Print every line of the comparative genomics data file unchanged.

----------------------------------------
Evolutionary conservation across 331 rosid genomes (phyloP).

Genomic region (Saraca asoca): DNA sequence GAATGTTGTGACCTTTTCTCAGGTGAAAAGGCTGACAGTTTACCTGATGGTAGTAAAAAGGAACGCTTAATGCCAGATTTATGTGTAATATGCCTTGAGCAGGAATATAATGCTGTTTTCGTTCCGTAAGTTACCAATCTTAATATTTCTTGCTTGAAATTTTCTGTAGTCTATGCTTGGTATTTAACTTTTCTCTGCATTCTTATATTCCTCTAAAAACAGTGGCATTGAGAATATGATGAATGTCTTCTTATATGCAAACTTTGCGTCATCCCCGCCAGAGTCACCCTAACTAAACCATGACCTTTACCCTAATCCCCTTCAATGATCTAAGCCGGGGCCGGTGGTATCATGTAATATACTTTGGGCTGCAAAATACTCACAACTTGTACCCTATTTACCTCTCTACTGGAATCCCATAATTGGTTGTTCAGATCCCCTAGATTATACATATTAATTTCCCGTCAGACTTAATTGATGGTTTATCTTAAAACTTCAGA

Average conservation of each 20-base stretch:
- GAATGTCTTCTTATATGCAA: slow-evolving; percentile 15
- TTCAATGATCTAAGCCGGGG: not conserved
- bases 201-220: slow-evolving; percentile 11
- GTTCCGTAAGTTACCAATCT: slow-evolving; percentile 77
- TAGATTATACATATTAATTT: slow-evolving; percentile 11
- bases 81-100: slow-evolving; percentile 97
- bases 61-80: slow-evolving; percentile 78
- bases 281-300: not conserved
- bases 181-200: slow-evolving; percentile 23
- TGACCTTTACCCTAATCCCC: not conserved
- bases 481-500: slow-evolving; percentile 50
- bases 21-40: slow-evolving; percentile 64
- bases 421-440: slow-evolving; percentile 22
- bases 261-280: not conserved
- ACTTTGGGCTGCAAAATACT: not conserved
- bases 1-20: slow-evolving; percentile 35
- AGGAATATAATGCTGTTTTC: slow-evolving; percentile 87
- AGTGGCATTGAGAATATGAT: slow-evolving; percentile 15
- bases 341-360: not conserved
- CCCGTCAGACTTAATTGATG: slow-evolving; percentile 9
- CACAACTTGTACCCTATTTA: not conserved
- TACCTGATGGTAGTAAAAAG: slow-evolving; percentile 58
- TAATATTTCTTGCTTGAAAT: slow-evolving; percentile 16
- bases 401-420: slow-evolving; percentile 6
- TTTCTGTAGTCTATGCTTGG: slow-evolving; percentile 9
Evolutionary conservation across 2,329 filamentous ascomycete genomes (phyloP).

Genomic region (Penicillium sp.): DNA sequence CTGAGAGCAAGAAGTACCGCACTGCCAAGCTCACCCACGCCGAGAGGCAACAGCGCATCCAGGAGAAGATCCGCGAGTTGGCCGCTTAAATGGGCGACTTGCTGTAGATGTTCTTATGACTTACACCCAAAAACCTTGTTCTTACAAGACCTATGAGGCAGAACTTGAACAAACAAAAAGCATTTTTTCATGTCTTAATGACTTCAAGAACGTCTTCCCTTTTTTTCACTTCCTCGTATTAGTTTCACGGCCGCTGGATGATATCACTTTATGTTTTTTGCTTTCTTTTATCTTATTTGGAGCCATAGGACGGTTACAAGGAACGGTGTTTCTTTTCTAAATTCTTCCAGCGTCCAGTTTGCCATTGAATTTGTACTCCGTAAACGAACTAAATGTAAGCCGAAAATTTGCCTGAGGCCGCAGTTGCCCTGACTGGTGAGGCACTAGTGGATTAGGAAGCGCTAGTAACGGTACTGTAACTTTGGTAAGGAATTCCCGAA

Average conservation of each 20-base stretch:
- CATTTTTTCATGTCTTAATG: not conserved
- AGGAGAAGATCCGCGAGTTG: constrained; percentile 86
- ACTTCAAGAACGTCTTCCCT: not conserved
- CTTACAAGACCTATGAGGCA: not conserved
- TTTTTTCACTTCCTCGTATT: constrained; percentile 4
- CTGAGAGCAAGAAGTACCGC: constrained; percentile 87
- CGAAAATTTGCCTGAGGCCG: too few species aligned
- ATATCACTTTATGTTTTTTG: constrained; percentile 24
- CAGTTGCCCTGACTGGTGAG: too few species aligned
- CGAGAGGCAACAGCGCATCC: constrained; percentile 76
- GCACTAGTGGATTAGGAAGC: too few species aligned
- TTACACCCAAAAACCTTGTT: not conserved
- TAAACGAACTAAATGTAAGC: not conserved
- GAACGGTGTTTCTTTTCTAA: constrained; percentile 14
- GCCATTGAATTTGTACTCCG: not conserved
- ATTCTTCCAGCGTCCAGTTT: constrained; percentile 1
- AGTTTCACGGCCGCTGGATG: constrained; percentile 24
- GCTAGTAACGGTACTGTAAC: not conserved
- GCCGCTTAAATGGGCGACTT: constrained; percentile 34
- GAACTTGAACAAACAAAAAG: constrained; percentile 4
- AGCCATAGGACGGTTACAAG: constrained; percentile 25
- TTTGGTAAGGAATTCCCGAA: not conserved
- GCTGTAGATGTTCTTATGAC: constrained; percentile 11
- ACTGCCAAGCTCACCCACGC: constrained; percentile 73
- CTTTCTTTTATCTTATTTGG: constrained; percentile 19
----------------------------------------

Evolutionary conservation across 331 rosid genomes (phyloP).

Genomic region (Saraca asoca): DNA sequence GAATGTTGTGACCTTTTCTCAGGTGAAAAGGCTGACAGTTTACCTGATGGTAGTAAAAAGGAACGCTTAATGCCAGATTTATGTGTAATATGCCTTGAGCAGGAATATAATGCTGTTTTCGTTCCGTAAGTTACCAATCTTAATATTTCTTGCTTGAAATTTTCTGTAGTCTATGCTTGGTATTTAACTTTTCTCTGCATTCTTATATTCCTCTAAAAACAGTGGCATTGAGAATATGATGAATGTCTTCTTATATGCAAACTTTGCGTCATCCCCGCCAGAGTCACCCTAACTAAACCATGACCTTTACCCTAATCCCCTTCAATGATCTAAGCCGGGGCCGGTGGTATCATGTAATATACTTTGGGCTGCAAAATACTCACAACTTGTACCCTATTTACCTCTCTACTGGAATCCCATAATTGGTTGTTCAGATCCCCTAGATTATACATATTAATTTCCCGTCAGACTTAATTGATGGTTTATCTTAAAACTTCAGA

Average conservation of each 20-base stretch:
- GAATGTCTTCTTATATGCAA: slow-evolving; percentile 15
- TTCAATGATCTAAGCCGGGG: not conserved
- bases 201-220: slow-evolving; percentile 11
- GTTCCGTAAGTTACCAATCT: slow-evolving; percentile 77
- TAGATTATACATATTAATTT: slow-evolving; percentile 11
- bases 81-100: slow-evolving; percentile 97
- bases 61-80: slow-evolving; percentile 78
- bases 281-300: not conserved
- bases 181-200: slow-evolving; percentile 23
- TGACCTTTACCCTAATCCCC: not conserved
- bases 481-500: slow-evolving; percentile 50
- bases 21-40: slow-evolving; percentile 64
- bases 421-440: slow-evolving; percentile 22
- bases 261-280: not conserved
- ACTTTGGGCTGCAAAATACT: not conserved
- bases 1-20: slow-evolving; percentile 35
- AGGAATATAATGCTGTTTTC: slow-evolving; percentile 87
- AGTGGCATTGAGAATATGAT: slow-evolving; percentile 15
- bases 341-360: not conserved
- CCCGTCAGACTTAATTGATG: slow-evolving; percentile 9
- CACAACTTGTACCCTATTTA: not conserved
- TACCTGATGGTAGTAAAAAG: slow-evolving; percentile 58
- TAATATTTCTTGCTTGAAAT: slow-evolving; percentile 16
- bases 401-420: slow-evolving; percentile 6
- TTTCTGTAGTCTATGCTTGG: slow-evolving; percentile 9
Evolutionary conservation across 2,329 filamentous ascomycete genomes (phyloP).

Genomic region (Penicillium sp.): DNA sequence CTGAGAGCAAGAAGTACCGCACTGCCAAGCTCACCCACGCCGAGAGGCAACAGCGCATCCAGGAGAAGATCCGCGAGTTGGCCGCTTAAATGGGCGACTTGCTGTAGATGTTCTTATGACTTACACCCAAAAACCTTGTTCTTACAAGACCTATGAGGCAGAACTTGAACAAACAAAAAGCATTTTTTCATGTCTTAATGACTTCAAGAACGTCTTCCCTTTTTTTCACTTCCTCGTATTAGTTTCACGGCCGCTGGATGATATCACTTTATGTTTTTTGCTTTCTTTTATCTTATTTGGAGCCATAGGACGGTTACAAGGAACGGTGTTTCTTTTCTAAATTCTTCCAGCGTCCAGTTTGCCATTGAATTTGTACTCCGTAAACGAACTAAATGTAAGCCGAAAATTTGCCTGAGGCCGCAGTTGCCCTGACTGGTGAGGCACTAGTGGATTAGGAAGCGCTAGTAACGGTACTGTAACTTTGGTAAGGAATTCCCGAA

Average conservation of each 20-base stretch:
- CATTTTTTCATGTCTTAATG: not conserved
- AGGAGAAGATCCGCGAGTTG: constrained; percentile 86
- ACTTCAAGAACGTCTTCCCT: not conserved
- CTTACAAGACCTATGAGGCA: not conserved
- TTTTTTCACTTCCTCGTATT: constrained; percentile 4
- CTGAGAGCAAGAAGTACCGC: constrained; percentile 87
- CGAAAATTTGCCTGAGGCCG: too few species aligned
- ATATCACTTTATGTTTTTTG: constrained; percentile 24
- CAGTTGCCCTGACTGGTGAG: too few species aligned
- CGAGAGGCAACAGCGCATCC: constrained; percentile 76
- GCACTAGTGGATTAGGAAGC: too few species aligned
- TTACACCCAAAAACCTTGTT: not conserved
- TAAACGAACTAAATGTAAGC: not conserved
- GAACGGTGTTTCTTTTCTAA: constrained; percentile 14
- GCCATTGAATTTGTACTCCG: not conserved
- ATTCTTCCAGCGTCCAGTTT: constrained; percentile 1
- AGTTTCACGGCCGCTGGATG: constrained; percentile 24
- GCTAGTAACGGTACTGTAAC: not conserved
- GCCGCTTAAATGGGCGACTT: constrained; percentile 34
- GAACTTGAACAAACAAAAAG: constrained; percentile 4
- AGCCATAGGACGGTTACAAG: constrained; percentile 25
- TTTGGTAAGGAATTCCCGAA: not conserved
- GCTGTAGATGTTCTTATGAC: constrained; percentile 11
- ACTGCCAAGCTCACCCACGC: constrained; percentile 73
- CTTTCTTTTATCTTATTTGG: constrained; percentile 19